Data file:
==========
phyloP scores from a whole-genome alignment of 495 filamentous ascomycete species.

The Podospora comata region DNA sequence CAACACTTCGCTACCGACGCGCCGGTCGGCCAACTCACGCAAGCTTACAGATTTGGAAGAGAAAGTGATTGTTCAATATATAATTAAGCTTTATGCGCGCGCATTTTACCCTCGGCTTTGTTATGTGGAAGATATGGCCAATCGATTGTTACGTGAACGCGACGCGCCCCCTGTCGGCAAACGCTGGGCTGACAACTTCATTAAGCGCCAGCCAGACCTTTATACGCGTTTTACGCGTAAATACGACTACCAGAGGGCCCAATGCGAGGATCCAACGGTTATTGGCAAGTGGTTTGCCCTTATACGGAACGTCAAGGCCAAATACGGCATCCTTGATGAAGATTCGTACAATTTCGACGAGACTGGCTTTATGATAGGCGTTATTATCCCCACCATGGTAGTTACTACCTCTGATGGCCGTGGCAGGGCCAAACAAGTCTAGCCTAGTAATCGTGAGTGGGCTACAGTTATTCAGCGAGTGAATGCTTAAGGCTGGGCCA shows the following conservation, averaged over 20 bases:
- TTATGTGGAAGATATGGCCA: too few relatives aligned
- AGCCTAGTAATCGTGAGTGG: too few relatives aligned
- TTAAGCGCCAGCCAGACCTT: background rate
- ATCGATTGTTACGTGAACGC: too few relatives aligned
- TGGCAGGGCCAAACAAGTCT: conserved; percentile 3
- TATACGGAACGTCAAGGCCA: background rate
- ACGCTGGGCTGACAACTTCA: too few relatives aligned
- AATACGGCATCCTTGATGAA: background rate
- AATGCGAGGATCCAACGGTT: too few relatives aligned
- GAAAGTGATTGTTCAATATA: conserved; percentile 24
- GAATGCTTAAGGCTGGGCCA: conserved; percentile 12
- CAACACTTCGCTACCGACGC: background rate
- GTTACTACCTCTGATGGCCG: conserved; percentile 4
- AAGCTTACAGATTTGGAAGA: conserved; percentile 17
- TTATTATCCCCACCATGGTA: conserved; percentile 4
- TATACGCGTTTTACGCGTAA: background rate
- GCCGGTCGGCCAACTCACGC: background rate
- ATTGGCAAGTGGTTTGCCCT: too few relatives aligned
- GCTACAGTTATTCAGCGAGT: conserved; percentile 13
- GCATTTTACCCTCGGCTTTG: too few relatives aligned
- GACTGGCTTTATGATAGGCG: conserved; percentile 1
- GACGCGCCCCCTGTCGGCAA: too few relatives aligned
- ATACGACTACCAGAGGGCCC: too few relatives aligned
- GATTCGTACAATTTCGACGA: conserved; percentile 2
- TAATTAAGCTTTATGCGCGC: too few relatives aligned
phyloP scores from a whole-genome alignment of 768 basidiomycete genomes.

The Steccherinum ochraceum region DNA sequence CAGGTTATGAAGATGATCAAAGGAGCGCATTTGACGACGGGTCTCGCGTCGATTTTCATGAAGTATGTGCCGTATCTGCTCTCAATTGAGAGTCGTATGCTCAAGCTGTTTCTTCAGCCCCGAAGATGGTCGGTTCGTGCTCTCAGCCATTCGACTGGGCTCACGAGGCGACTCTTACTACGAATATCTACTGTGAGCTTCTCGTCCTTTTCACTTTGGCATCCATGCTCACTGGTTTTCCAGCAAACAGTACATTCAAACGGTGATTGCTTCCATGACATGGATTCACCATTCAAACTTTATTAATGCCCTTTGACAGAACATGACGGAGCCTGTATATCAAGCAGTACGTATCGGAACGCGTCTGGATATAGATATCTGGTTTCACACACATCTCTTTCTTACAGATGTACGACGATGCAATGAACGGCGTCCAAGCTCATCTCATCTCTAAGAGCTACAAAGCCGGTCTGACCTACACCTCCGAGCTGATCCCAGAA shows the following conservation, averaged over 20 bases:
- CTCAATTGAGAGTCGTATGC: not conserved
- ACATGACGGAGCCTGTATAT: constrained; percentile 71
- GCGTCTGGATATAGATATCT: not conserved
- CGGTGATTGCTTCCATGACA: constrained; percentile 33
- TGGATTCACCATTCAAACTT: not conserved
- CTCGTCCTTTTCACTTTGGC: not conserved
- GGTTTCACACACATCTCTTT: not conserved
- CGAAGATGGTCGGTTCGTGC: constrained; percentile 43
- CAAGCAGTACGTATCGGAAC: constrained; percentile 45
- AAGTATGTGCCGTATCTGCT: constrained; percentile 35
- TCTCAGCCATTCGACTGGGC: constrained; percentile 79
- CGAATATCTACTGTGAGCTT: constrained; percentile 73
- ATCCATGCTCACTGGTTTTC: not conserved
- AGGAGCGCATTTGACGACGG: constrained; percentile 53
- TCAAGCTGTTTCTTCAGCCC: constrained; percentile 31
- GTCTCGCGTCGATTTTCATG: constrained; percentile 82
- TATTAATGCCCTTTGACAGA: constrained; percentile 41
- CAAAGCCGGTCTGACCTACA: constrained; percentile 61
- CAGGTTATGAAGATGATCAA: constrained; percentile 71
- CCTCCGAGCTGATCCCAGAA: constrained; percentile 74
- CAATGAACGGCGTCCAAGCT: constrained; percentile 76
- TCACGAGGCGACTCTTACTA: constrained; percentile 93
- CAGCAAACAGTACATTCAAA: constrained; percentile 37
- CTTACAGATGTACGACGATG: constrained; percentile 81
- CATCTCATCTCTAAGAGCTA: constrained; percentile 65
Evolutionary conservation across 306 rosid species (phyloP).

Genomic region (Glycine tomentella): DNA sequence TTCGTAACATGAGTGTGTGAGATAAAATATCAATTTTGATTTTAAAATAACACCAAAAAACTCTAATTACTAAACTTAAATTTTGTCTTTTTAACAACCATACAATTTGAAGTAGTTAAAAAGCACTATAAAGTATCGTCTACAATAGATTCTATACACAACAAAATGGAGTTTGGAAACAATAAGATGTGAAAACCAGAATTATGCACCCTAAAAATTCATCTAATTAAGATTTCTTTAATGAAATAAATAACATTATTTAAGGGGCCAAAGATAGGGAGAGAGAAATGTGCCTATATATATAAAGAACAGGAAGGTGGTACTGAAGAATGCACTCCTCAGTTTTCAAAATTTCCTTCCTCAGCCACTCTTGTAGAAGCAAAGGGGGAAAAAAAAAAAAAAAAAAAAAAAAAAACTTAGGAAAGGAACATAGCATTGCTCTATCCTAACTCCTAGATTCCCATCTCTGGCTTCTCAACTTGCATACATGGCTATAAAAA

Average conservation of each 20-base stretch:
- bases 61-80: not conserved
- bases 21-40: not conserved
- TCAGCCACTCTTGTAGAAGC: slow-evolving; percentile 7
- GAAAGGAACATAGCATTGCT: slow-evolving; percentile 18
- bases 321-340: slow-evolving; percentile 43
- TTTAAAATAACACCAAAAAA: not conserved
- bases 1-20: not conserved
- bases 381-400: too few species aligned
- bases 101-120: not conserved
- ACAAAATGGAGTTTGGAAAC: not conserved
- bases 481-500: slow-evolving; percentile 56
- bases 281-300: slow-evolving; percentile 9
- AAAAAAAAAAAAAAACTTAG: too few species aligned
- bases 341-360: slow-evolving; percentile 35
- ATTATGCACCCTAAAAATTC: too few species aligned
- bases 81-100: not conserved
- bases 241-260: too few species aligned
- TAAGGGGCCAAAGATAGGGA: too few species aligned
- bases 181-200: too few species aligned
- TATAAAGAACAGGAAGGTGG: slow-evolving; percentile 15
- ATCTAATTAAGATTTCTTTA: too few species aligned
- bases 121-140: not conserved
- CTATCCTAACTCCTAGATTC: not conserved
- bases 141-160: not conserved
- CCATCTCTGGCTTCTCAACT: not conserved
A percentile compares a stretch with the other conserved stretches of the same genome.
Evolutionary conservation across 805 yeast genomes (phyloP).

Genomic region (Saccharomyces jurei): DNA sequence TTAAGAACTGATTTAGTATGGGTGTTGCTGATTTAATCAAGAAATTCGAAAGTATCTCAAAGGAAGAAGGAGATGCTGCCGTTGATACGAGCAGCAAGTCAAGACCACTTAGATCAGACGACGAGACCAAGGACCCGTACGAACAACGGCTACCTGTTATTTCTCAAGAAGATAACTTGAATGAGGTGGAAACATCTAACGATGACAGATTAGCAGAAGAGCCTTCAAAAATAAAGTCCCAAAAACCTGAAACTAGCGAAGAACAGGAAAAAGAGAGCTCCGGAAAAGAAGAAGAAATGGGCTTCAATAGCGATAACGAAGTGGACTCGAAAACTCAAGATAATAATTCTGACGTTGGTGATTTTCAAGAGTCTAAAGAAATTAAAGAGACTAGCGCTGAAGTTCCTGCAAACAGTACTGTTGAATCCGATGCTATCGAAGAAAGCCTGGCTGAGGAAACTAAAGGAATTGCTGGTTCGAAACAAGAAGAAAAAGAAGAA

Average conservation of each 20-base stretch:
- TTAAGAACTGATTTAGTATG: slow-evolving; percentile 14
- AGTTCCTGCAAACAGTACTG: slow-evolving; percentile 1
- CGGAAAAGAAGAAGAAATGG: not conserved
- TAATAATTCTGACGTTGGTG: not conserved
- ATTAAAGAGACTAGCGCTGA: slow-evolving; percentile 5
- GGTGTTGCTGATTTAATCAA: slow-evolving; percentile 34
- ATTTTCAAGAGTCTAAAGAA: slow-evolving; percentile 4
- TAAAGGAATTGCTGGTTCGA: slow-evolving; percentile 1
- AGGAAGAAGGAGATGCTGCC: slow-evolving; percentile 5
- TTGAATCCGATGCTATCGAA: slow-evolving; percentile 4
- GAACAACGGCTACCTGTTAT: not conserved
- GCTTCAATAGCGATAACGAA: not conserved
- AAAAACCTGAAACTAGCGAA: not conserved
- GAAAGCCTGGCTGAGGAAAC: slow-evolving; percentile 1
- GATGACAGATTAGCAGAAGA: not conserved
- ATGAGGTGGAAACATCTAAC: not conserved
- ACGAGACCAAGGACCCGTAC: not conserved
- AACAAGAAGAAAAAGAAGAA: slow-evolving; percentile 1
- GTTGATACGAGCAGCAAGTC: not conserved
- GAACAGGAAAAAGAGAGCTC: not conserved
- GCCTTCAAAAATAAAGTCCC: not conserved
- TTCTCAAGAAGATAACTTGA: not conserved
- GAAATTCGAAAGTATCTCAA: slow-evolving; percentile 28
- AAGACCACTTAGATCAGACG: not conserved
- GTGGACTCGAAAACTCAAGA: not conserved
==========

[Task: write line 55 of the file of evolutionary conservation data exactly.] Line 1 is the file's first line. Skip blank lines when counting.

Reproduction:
Evolutionary conservation across 306 rosid species (phyloP).